On Memorial Day 2013 we thank those… Read More
We celebrate all people who have tenderly and lovingly nurtured an innocent young spirit. We honor their willingness to embrace each one, without imposed expectations or judgements. We respect the way they invite knowledge about the hopes, dreams and fears … Read More
Certain habits can be cultivated and help individuals become more empathic. This is a core mission of the Institute. We can individually become powerful change agents in society. Read More
We also serve as speakers and consultants for schools, universities and corporations interested in expanding their knowledge about and support for people living with chronic illness and physical disabilities.
Alicia M. Conill, M.D., founder of the Conill Institute for Chronic Illness, is a physician living with multiple sclerosis. She is a Clinical Associate Professor of Medicine at the University of Pennsylvania.
Dr. Conill was diagnosed with MS in1987. Her life has been deeply affected and transformed by this.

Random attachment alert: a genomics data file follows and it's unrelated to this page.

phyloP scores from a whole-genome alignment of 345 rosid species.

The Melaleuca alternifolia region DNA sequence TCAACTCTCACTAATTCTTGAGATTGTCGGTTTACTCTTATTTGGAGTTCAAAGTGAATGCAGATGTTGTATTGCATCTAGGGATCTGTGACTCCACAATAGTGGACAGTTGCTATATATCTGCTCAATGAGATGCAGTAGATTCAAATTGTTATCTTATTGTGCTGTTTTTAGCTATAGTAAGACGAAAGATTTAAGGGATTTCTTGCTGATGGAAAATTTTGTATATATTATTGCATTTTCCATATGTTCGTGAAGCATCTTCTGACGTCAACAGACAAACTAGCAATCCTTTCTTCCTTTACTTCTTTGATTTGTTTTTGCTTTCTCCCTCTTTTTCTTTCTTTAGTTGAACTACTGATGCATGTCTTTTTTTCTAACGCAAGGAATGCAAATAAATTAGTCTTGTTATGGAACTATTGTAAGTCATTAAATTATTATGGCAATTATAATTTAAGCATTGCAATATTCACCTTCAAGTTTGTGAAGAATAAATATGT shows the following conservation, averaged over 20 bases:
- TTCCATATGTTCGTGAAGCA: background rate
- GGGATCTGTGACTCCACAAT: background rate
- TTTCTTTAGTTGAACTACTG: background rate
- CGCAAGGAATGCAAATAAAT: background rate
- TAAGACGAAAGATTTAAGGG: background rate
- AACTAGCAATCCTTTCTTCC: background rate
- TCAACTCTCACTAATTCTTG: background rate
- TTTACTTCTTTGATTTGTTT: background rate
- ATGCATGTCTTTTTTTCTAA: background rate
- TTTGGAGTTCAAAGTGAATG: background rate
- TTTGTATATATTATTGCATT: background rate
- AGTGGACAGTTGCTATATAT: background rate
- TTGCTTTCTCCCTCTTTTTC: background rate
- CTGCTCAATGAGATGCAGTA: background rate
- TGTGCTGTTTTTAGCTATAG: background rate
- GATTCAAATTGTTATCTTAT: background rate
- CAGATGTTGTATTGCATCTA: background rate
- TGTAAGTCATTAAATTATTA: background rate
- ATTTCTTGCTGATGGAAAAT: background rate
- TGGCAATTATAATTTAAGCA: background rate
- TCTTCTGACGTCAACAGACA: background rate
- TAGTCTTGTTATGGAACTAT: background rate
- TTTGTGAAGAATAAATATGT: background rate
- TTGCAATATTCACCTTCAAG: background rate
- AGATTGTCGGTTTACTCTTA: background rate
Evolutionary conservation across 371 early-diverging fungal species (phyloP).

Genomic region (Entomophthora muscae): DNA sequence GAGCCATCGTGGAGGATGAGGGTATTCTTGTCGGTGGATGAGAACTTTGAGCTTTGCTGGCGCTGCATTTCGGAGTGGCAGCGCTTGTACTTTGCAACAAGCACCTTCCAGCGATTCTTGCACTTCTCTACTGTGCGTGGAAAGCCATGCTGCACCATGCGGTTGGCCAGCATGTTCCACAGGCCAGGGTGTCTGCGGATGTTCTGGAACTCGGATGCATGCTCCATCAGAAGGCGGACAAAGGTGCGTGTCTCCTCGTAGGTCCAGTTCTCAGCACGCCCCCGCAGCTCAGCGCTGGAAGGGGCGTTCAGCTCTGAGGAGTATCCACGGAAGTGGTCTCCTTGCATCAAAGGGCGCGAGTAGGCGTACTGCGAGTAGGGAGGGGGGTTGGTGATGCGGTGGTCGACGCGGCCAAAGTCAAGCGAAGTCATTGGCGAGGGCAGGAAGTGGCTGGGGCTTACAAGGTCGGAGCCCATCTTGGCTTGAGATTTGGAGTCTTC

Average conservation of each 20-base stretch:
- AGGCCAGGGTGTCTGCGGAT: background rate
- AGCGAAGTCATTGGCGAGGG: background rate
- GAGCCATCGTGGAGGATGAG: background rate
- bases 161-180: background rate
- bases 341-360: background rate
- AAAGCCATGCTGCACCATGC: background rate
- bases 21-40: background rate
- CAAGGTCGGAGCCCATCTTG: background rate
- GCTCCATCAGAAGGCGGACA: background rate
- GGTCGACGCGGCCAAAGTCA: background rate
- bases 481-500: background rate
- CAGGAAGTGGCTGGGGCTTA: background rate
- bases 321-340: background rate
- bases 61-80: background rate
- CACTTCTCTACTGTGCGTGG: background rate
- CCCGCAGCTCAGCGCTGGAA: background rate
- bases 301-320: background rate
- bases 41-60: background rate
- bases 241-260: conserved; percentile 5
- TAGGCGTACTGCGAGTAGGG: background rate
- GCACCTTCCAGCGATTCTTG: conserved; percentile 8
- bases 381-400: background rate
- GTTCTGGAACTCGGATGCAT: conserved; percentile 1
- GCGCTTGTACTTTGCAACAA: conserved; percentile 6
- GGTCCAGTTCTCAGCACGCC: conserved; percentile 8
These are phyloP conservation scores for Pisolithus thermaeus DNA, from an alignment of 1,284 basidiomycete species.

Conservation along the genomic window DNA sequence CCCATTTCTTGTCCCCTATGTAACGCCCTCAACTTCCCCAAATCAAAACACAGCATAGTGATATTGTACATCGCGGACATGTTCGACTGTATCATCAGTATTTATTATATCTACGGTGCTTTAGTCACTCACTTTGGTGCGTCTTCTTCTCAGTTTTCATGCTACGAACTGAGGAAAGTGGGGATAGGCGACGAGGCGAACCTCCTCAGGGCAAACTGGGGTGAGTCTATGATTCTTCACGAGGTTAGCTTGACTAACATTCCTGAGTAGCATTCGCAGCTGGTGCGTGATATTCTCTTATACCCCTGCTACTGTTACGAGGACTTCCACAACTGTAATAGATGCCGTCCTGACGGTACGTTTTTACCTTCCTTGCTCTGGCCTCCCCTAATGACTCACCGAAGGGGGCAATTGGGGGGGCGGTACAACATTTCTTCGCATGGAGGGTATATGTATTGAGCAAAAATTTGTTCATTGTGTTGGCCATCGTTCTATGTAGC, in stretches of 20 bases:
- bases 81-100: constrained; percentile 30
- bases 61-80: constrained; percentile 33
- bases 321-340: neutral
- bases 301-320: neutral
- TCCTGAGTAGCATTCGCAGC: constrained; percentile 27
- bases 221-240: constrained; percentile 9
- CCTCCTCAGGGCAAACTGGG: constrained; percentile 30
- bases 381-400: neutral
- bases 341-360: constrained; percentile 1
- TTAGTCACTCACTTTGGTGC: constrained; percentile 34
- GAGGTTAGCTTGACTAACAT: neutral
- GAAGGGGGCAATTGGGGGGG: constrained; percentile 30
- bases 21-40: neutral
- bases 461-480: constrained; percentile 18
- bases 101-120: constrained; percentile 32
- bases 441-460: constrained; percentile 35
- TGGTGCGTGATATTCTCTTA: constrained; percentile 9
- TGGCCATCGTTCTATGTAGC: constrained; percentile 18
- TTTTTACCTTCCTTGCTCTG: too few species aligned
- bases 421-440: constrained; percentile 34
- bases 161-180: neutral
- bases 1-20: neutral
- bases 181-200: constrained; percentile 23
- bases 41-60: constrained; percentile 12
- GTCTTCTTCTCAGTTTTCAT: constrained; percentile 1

“As a young clinician-educator and faculty member at a prestigious medical school, I recall discussing with colleagues how frustrated we felt when some of our brightest students seemed to lack an ability to “feel”. I wondered, as many had, whether empathy could ever really be taught.
When illness touched me personally and prematurely, physical disability forced me to give up a busy clinical practice I cherished. I had always considered myself an empathic physician, but I never “really knew” the losses patients experience, until it happened to me.
I have continued my role as an educator of med students and other health care professionals through the creation of a non-profit organization, The Conill Institute for Chronic Illness. We provide educational programs and resources to increase empathy toward people who live with physical disabilities. And I have come to believe that empathy can be taught. One of the ways to do so is to allow others an honest, albeit painful, look at the experience of the loss. The power of these experiences helps fuel the belief that empathy can be learned, at times through a life altering personal event or when stories of such loss are written about and shared.”
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